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Open Access Challenges for principled induction and mentoring of new teachers: Lessons from New Zealand and Wales

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Findings from the Langdon Induction and Mentoring Survey conducted in schools employing newly qualified teachers (NQTs) in New Zealand and Wales suggest that schools should not be left to determine how they 'do' induction within national policy frameworks. The survey explored responses from key stakeholders who constitute the experiences of new teachers: head teachers, mentors, members of teaching staff and the NQTs themselves. Results suggest that conditions in schools, particularly the effects of leadership, are prime factors influencing the realization of national policy aimed at supporting NQTs. Questions are raised about how principled induction and mentoring can be achieved at scale in the context of variable, powerful school cultures. A disconnection from induction and mentoring by the majority of school staff, including leaders, is identified as a serious obstacle to be addressed.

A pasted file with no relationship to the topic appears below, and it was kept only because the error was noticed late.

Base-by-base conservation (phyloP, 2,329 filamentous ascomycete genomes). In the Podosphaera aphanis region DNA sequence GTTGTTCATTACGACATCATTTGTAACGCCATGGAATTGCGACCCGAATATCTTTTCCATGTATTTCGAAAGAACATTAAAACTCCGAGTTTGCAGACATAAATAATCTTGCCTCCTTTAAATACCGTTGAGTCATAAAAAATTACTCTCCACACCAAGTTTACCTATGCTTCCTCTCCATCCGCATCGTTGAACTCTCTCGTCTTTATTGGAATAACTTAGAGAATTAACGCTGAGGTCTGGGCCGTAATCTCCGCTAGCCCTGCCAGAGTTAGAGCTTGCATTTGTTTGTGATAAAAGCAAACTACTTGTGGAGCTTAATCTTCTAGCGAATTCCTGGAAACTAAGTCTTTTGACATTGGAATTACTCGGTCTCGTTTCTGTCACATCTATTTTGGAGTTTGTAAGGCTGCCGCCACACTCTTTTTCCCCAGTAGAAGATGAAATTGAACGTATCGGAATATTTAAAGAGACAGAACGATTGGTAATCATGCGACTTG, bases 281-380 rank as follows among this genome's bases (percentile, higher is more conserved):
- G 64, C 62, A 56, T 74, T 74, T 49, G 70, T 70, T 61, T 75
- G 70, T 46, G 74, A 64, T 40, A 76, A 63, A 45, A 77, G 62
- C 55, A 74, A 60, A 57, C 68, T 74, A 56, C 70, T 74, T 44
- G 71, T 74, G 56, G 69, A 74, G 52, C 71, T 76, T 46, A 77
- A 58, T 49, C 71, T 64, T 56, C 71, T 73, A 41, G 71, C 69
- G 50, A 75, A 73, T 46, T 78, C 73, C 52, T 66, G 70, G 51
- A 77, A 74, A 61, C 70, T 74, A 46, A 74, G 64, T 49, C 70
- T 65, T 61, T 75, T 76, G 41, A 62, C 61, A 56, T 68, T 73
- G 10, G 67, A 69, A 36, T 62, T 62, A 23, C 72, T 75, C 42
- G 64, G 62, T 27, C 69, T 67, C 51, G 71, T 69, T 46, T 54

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Keywords: INDUCTION; MENTORING; NEWLY QUALIFIED TEACHERS; NQTS

Document Type: Research Article

Publication date: July 1, 2019

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  • Founded in 2003 by the UCL Institute of Education, the journal reflects the Institute's broad interests in all types of education in all contexts - local, national, global - and its commitment to analysis across disciplines using a variety of methodologies. It shares the Institute's aspiration to interrogate links between research, policy and practice, and its principled concern for social justice.

    Drawing on these strengths, LRE is a wide-ranging and engaging journal that features rigorous analysis and significant research across key themes in education, including: public goals and policies; pedagogy; curriculum; organization; resources and technology; and institutional effectiveness. Articles and book reviews are written by experts in education, psychology, sociology, policy studies, philosophy and other disciplines contributing to education research, and by experienced researcher-practitioners working in the field. The highest quality of reporting and presentation are ensured through an independent, anonymised peer-review process. As an entirely web-based open access journal, LRE has been able to offer innovative features and formats including: epistolary conversation; colour photos and illustrations; illustrative video clips.

    LRE welcomes relevant articles and book reviews. Please email them to [email protected]

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